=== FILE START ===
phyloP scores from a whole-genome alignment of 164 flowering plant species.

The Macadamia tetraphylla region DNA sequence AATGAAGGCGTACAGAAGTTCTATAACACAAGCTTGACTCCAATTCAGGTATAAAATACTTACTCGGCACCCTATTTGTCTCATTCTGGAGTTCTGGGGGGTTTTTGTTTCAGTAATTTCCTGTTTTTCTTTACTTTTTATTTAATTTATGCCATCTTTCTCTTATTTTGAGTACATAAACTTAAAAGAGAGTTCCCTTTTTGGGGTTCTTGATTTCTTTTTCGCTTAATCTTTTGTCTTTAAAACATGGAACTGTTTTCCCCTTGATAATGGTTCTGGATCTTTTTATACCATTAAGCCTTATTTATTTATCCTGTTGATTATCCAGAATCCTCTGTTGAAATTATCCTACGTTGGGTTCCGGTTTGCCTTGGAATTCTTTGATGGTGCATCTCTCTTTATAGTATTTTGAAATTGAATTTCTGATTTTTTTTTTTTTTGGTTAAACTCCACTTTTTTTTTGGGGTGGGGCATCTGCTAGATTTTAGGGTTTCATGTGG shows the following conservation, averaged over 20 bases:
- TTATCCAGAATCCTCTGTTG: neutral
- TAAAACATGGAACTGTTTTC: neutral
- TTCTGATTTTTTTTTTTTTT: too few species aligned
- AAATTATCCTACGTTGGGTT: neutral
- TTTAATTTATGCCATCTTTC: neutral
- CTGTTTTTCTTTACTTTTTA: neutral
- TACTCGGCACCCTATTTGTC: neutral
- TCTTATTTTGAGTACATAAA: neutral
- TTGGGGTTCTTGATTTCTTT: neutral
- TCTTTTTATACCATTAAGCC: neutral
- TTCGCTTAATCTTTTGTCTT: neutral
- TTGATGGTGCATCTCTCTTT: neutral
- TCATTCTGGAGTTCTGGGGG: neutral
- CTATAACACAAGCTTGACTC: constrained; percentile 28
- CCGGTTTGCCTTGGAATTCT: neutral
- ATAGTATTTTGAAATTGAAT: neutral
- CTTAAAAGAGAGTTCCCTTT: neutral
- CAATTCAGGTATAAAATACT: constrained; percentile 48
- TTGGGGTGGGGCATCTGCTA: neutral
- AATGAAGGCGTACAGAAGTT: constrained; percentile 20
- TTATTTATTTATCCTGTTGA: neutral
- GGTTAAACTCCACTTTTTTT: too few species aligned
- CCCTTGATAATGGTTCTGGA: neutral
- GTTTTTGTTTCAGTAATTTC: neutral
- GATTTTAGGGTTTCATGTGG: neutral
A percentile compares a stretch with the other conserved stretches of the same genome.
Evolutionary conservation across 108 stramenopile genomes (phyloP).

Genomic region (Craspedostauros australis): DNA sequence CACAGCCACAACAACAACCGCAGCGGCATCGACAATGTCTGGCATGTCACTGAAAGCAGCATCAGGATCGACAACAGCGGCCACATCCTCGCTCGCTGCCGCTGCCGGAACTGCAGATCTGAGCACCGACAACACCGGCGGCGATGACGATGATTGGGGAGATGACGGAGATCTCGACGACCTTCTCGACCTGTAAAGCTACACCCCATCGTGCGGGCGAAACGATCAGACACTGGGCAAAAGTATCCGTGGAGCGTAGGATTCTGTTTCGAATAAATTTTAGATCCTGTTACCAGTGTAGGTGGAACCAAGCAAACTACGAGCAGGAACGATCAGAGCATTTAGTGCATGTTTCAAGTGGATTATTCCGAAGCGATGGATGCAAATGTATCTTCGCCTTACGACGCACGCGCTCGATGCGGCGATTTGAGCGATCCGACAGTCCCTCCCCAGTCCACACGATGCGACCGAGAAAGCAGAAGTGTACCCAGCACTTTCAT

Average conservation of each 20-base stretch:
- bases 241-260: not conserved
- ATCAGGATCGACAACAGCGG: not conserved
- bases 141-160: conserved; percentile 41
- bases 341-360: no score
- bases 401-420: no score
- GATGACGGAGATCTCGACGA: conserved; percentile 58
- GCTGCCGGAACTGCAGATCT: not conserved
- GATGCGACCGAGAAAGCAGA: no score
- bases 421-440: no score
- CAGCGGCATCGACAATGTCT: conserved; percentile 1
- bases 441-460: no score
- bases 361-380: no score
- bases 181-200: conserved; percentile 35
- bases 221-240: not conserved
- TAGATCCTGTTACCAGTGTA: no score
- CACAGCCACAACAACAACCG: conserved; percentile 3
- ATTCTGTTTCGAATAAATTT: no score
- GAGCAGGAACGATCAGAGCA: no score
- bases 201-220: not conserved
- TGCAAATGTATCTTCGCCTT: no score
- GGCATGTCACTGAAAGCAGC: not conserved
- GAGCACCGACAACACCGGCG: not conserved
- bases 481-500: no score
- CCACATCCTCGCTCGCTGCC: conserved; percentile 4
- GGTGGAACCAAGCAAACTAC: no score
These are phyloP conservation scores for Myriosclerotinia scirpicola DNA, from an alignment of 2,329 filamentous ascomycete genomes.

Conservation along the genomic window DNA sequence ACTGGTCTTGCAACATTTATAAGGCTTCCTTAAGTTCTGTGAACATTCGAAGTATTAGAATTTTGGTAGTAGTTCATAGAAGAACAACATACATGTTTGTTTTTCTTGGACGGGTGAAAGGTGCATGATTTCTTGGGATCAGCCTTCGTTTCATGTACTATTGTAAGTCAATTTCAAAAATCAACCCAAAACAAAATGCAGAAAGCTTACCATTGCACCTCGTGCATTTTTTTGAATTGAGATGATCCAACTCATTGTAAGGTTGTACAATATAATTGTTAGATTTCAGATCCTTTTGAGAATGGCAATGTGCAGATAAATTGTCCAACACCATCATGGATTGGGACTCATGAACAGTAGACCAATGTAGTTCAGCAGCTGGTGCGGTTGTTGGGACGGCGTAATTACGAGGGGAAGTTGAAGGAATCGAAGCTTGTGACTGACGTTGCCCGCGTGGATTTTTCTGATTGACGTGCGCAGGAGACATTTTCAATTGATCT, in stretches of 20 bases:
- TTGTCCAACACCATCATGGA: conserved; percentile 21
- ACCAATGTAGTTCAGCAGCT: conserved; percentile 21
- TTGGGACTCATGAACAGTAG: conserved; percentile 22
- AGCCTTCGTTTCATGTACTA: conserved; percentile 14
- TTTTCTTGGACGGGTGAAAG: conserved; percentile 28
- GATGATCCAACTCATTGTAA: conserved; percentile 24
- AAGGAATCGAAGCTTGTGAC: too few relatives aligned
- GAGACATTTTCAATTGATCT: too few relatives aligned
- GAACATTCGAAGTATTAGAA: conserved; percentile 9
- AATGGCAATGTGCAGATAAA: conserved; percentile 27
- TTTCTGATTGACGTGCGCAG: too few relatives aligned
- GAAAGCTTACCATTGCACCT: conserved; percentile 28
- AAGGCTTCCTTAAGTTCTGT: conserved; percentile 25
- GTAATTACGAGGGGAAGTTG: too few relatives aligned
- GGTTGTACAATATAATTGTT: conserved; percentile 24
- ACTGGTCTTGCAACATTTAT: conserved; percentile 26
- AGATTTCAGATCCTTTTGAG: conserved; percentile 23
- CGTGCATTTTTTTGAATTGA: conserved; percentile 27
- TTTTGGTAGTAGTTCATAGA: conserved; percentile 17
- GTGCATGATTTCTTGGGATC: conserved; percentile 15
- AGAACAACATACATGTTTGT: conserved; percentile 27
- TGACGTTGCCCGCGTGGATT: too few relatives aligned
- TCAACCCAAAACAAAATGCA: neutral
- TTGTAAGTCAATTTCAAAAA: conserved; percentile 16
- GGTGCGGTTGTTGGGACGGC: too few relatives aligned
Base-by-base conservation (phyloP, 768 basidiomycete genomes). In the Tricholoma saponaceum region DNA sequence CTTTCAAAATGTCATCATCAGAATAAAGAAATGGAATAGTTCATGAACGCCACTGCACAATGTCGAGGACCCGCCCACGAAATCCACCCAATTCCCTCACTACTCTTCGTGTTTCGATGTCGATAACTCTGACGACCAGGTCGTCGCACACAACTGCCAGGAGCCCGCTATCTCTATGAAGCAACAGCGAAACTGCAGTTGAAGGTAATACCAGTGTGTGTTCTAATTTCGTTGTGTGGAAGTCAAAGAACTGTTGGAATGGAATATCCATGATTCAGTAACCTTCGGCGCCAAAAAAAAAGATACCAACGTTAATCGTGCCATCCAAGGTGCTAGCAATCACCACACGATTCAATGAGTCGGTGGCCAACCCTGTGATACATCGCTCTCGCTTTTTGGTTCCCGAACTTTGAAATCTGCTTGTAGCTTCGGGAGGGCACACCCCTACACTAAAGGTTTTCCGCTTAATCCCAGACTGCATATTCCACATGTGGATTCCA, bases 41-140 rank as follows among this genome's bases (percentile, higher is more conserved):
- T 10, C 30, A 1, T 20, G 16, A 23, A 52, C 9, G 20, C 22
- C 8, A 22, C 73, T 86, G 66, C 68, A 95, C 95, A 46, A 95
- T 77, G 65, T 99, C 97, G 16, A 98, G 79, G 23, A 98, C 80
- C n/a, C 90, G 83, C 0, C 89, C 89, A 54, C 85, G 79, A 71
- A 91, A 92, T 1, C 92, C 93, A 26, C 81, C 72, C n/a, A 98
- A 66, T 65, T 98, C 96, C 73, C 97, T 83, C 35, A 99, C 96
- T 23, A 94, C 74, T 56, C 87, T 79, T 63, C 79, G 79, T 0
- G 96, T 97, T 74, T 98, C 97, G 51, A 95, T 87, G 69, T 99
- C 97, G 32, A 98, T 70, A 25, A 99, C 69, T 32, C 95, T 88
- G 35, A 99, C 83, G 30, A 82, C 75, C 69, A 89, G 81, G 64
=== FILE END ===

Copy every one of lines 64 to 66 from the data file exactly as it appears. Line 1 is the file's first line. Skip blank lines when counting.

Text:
- GATGATCCAACTCATTGTAA: conserved; percentile 24
- AAGGAATCGAAGCTTGTGAC: too few relatives aligned
- GAGACATTTTCAATTGATCT: too few relatives aligned